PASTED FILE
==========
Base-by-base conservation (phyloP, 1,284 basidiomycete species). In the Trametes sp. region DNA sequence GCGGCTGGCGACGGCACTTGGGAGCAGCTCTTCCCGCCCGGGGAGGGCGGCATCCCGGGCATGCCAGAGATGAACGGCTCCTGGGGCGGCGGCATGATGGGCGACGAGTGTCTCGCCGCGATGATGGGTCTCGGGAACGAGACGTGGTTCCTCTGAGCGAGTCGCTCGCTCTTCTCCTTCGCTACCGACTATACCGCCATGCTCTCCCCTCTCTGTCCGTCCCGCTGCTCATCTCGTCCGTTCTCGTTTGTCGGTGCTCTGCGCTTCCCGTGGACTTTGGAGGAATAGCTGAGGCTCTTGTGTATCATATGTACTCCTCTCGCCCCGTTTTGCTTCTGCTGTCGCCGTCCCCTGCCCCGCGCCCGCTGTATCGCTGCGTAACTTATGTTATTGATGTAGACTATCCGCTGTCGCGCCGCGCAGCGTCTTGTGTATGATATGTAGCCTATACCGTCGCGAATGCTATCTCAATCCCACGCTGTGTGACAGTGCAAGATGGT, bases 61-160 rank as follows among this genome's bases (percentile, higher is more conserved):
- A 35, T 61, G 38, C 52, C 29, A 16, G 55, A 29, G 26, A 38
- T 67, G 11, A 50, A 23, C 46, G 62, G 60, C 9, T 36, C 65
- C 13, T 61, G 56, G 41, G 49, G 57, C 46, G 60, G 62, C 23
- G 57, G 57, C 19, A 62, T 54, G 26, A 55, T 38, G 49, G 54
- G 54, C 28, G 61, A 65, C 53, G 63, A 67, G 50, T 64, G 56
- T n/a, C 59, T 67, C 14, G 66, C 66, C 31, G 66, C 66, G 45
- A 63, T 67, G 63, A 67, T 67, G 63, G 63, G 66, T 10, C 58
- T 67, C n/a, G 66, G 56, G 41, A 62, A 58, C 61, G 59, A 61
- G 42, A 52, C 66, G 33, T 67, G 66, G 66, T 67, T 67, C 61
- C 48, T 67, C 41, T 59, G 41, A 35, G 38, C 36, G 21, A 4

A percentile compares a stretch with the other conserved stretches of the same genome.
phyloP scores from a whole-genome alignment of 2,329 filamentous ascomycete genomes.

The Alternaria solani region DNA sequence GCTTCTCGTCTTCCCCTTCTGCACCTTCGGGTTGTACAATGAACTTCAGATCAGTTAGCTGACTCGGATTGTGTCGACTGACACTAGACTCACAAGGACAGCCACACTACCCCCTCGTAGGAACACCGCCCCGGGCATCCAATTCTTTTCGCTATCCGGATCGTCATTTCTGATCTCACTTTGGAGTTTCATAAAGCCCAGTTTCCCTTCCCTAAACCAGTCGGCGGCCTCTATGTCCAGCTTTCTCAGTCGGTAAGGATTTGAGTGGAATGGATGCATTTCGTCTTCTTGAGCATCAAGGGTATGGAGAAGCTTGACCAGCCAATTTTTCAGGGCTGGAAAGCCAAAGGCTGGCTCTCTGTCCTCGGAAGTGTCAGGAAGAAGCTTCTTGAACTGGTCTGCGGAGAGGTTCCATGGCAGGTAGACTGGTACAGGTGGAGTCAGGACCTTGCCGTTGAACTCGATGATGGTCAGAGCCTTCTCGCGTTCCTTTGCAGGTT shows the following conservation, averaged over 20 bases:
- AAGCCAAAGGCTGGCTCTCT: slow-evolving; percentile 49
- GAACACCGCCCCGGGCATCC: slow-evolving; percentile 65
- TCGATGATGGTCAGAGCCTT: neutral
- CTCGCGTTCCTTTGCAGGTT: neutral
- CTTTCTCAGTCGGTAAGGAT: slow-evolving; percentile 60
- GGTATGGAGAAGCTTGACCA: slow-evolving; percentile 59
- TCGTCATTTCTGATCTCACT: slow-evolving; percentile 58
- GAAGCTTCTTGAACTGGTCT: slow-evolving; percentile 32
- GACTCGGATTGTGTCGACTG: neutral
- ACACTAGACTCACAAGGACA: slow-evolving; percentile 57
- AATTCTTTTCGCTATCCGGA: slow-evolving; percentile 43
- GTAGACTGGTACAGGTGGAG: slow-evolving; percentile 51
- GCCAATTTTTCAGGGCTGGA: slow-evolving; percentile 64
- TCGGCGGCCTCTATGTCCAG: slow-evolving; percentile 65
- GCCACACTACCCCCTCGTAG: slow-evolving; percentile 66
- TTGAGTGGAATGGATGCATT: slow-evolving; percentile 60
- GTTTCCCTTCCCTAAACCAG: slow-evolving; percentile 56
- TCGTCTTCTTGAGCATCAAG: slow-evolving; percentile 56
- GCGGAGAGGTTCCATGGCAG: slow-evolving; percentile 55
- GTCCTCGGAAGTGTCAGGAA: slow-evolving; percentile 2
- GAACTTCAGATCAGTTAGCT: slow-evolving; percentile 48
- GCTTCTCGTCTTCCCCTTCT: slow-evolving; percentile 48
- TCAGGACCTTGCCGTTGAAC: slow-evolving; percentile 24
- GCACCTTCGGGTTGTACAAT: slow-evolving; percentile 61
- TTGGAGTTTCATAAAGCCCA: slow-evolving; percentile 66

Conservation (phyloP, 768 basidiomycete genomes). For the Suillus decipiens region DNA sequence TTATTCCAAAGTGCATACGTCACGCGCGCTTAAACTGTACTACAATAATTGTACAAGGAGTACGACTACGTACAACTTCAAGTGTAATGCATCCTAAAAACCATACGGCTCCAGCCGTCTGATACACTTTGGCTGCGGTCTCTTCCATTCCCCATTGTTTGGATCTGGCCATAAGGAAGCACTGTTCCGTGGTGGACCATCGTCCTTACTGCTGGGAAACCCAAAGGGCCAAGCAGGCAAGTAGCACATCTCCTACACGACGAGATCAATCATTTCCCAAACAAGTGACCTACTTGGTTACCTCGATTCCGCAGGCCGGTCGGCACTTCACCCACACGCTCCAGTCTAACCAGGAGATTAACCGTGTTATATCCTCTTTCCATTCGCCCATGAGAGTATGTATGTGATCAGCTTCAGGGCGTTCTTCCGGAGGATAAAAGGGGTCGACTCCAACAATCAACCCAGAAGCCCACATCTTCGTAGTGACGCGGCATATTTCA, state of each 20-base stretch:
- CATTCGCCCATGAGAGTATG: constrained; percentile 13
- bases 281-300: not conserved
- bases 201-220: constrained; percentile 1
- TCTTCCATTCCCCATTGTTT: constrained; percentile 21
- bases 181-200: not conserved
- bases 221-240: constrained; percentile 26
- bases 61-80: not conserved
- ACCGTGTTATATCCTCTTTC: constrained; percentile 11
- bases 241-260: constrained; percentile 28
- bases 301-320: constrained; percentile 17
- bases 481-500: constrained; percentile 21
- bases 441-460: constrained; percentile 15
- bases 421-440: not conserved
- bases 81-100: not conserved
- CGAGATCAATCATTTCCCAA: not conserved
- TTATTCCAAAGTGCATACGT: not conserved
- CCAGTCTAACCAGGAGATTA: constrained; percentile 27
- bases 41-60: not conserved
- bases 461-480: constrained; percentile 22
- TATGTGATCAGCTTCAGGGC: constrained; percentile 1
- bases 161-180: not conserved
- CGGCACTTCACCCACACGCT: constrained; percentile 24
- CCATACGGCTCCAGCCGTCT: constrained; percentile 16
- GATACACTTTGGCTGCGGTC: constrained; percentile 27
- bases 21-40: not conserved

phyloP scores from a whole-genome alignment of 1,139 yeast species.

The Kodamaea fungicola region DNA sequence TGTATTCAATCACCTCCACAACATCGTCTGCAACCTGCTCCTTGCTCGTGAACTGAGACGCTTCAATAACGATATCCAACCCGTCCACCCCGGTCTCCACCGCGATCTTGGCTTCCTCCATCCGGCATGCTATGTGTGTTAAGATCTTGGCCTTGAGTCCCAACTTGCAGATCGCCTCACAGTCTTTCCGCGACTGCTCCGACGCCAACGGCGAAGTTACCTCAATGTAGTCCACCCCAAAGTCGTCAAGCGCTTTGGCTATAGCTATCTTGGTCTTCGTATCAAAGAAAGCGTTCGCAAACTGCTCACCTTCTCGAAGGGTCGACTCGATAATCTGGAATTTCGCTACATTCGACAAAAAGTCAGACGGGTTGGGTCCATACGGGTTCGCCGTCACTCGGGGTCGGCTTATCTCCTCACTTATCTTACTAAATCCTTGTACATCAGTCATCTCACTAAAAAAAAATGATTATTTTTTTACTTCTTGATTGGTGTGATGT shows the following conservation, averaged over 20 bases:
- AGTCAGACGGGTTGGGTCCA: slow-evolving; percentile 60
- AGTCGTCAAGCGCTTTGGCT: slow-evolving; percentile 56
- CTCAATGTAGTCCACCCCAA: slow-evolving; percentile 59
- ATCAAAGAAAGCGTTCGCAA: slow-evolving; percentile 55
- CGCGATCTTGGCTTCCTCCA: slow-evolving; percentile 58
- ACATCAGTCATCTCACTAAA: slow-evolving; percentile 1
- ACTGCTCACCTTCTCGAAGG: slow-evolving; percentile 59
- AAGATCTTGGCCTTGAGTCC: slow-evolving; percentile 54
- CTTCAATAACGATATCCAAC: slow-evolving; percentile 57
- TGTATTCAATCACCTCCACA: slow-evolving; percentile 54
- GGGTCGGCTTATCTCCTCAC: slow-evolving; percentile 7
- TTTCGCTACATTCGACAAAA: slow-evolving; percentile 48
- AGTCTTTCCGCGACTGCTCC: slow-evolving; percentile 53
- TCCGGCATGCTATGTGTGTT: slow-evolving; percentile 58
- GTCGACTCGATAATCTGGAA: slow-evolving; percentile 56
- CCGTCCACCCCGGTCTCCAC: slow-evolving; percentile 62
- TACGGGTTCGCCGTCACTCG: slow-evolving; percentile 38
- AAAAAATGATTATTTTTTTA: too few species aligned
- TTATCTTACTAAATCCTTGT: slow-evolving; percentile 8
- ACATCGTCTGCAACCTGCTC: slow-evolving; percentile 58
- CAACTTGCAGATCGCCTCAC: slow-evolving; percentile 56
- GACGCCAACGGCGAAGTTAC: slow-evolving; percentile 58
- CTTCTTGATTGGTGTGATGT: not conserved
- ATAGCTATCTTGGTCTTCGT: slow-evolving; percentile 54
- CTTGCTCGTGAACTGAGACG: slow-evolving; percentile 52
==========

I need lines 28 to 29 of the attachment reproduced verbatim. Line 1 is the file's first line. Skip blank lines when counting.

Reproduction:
- TCGGCGGCCTCTATGTCCAG: slow-evolving; percentile 65
- GCCACACTACCCCCTCGTAG: slow-evolving; percentile 66